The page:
The principle exemplified by function 70 is that ETC stimulation is to be applied with greater intensity, i.e., at higher duty cycle, in proportion to the body's demand for cardiac output. Thus, below a minimum heart rate value, preferably around 60 bpm, corresponding generally to sleep and resting states of the patient, the duty cycle is held at its minimum value. No ETC stimulation is applied, since there is no need to boost the patient's cardiac output. From the minimum rate up to a middle value, preferably about 90 bpm, in a range 72 corresponding generally to low-intensity waking activities, the duty cycle increases gradually as a function of heart rate, reaching the maximum value at a knee 76. For high-demand activity, with heart rate in a range 74, ETC intensity is maintained at its maximum value. Above a maximum point 78, preferably at about 120 bpm, the ETC stimulation is cut off, since there may be a danger of placing excessive strain on the heart and, furthermore, the high heart rate may be due to tachycardia or incorrect measurements. Preferably, control circuitry 44 is programmable, so that the set points of function 70 and the maximum and minimum values of the duty cycle can be adjusted for the needs of the particular patient.

FIG. 5 is a graph that schematically illustrates another function 80 used to control ETC stimulation responsive to heart rate measurements, in accordance with an alternative preferred embodiment of the present invention. Function 80 is similar in principle to function 70, as described hereinabove, but differs in that in applying the function, control circuitry 44 takes into account not only the instantaneous measured heart rate, but also the variation of the heart rate over time. Thus, when the patient's heart rate begins to increase from the minimum toward the middle of the heart rate range, as occurs when the patient begins some strenuous activity, circuitry 44 boosts the ETC duty cycle rapidly, as indicated by a curve 82 in function 80. Because of the gradual onset of enhanced contractility when ETC stimulation is initiated, the heart's stroke volume will likewise increase gradually in parallel with the increased heart rate. Optionally, ETC stimulation intensity may be decreased more rapidly below point 76 when the heart rate is decreasing, as indicated by a curve 84. Preferably, the rates of increase and decrease of the ETC signal intensity, as functions of increasing or decreasing heart rate, are programmable, along with other signal parameters.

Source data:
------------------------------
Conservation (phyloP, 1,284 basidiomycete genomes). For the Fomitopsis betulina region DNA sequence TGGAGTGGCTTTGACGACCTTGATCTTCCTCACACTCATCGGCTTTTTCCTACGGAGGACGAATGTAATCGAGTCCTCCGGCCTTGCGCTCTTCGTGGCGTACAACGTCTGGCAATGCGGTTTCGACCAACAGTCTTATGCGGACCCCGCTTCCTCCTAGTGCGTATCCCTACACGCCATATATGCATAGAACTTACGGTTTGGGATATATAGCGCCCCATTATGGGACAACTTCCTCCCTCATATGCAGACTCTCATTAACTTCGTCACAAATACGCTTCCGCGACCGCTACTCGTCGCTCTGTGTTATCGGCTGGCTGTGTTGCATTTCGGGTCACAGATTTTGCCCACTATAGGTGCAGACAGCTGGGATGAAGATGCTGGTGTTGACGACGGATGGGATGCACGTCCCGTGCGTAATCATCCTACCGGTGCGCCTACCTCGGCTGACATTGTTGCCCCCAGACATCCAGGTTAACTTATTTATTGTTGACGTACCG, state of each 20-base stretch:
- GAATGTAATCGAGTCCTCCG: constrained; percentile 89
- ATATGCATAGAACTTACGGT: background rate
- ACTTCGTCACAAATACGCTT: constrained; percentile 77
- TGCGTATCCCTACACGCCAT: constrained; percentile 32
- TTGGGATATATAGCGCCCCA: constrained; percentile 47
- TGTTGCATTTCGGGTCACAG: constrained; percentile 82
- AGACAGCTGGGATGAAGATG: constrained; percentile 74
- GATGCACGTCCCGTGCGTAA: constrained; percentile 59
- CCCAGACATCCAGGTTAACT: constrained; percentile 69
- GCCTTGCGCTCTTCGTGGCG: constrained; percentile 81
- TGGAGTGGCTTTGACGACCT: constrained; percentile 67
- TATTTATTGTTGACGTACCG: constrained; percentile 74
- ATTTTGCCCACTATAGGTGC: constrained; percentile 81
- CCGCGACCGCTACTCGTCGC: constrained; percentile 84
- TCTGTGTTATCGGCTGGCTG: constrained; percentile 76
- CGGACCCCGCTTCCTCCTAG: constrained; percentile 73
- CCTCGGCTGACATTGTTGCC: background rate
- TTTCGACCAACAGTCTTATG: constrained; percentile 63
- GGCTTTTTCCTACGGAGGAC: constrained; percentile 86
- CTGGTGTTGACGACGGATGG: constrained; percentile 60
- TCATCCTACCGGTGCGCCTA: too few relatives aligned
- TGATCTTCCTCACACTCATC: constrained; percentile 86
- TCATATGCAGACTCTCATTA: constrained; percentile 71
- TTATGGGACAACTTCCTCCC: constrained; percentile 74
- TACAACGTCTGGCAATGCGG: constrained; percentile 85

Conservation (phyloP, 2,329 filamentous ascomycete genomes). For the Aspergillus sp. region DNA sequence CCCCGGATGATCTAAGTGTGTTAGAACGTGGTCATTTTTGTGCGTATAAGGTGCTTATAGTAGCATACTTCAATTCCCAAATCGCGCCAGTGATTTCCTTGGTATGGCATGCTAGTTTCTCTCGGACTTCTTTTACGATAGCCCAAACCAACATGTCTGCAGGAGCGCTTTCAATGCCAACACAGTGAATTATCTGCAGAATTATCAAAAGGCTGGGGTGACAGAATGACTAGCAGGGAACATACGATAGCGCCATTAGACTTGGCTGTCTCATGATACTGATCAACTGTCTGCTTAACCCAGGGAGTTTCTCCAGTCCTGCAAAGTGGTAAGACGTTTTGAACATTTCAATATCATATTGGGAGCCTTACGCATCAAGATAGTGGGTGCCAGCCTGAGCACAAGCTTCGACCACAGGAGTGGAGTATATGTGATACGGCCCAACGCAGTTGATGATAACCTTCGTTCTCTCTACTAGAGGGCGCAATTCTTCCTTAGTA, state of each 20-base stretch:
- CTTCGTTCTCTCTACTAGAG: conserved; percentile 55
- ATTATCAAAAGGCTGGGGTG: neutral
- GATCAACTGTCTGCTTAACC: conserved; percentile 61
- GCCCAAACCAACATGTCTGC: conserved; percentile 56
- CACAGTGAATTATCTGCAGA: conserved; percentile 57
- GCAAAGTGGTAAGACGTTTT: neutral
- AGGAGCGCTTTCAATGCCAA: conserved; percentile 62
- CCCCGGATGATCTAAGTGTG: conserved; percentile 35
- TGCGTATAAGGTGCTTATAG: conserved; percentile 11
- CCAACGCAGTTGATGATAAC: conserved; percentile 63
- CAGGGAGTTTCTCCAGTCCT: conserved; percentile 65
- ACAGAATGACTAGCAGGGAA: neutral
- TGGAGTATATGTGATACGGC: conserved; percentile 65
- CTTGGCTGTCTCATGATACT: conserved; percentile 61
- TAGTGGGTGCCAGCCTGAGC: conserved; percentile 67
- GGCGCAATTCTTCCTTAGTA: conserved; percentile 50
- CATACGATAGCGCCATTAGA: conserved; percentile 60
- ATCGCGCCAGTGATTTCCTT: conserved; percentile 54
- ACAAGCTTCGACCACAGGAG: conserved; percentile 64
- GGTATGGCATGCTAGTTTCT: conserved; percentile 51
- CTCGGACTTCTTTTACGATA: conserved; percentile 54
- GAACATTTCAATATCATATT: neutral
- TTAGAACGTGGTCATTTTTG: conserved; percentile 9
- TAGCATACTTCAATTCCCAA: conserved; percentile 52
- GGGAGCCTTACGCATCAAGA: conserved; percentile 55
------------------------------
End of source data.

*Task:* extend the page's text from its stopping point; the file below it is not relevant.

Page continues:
It is also noted that function 80 includes a gradual cutoff of ETC duty cycle over a range 86 above maximum point 78, rather than a sharp cutoff as in function 70.

Heart rate variation may also, in itself, be used as an indicator for controlling the intensity of ETC stimulation. It is known in the art that while the body is at rest, the heart rate tends to have a high degree of variability, i.e., there are relatively large changes in the instantaneous heart rate from beat to beat. On the other hand, during exertion, when the heart is under stress, the heart rate becomes nearly constant. Thus, in a preferred embodiment of the present invention not shown in the figures, the ETC duty cycle is adjusted so as to provide ETC intensity that increases as an inverse function of heart rate variability. Most preferably, such heart rate variability assessment is used in conjunction with other parameters, such as the heart rate itself and signals from accelerometer 46, in setting the ETC intensity level. Changes in blood pH and in temperature may also be measured and used by circuitry 44 in conjunction with the heart rate in assessing physiological stress, as is known in the art, and thus determining when an increase in ETC intensity will be needed.

Other parameters relating to cardiac stress may also be sensed by sensor 42 (assuming the sensor is of an appropriate type), and used by control circuitry 44 in determining the intensity of ETC stimulation to be applied. In particular, circuitry 44 may receive or derive from measured parameters an indication of cardiac ischemia, and responsive to the indication may terminate or reduce the intensity of the ETC stimulation in order to prevent infarction or undue strain on the heart muscle. Such indications of ischemia may include, for example, a shift of the ST segment in ECG or electrogram signals or a drop in blood oxygen saturation measured in the coronary sinus.